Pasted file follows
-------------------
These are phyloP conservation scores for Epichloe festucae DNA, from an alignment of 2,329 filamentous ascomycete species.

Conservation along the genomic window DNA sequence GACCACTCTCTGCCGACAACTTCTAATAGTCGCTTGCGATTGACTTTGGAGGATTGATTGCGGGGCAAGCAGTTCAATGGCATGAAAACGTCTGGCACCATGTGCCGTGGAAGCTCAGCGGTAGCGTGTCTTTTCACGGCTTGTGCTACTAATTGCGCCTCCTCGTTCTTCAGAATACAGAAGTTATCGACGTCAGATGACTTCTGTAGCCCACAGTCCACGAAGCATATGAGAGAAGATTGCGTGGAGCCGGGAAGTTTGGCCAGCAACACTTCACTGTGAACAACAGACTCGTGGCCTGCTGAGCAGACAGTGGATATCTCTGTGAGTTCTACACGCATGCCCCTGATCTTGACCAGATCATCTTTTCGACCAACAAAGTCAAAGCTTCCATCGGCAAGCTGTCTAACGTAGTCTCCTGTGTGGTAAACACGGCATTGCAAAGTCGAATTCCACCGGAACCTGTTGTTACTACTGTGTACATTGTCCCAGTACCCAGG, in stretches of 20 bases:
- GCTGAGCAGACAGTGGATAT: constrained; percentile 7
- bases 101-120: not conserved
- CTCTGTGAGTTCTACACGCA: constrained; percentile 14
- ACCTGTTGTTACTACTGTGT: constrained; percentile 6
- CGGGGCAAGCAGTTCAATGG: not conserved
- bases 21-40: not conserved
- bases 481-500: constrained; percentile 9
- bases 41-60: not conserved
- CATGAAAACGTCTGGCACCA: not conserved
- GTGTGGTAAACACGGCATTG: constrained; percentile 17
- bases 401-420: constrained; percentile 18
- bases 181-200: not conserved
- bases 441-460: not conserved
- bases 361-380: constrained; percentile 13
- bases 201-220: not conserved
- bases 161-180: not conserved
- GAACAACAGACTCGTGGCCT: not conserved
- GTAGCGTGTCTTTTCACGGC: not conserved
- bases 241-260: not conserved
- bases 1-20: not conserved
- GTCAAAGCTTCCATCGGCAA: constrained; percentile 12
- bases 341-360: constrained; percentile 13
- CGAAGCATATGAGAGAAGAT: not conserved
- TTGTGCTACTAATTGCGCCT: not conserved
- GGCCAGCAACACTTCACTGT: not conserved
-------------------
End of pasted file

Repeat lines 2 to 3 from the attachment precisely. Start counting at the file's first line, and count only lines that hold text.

Conservation along the genomic window DNA sequence GACCACTCTCTGCCGACAACTTCTAATAGTCGCTTGCGATTGACTTTGGAGGATTGATTGCGGGGCAAGCAGTTCAATGGCATGAAAACGTCTGGCACCATGTGCCGTGGAAGCTCAGCGGTAGCGTGTCTTTTCACGGCTTGTGCTACTAATTGCGCCTCCTCGTTCTTCAGAATACAGAAGTTATCGACGTCAGATGACTTCTGTAGCCCACAGTCCACGAAGCATATGAGAGAAGATTGCGTGGAGCCGGGAAGTTTGGCCAGCAACACTTCACTGTGAACAACAGACTCGTGGCCTGCTGAGCAGACAGTGGATATCTCTGTGAGTTCTACACGCATGCCCCTGATCTTGACCAGATCATCTTTTCGACCAACAAAGTCAAAGCTTCCATCGGCAAGCTGTCTAACGTAGTCTCCTGTGTGGTAAACACGGCATTGCAAAGTCGAATTCCACCGGAACCTGTTGTTACTACTGTGTACATTGTCCCAGTACCCAGG, in stretches of 20 bases:
- GCTGAGCAGACAGTGGATAT: constrained; percentile 7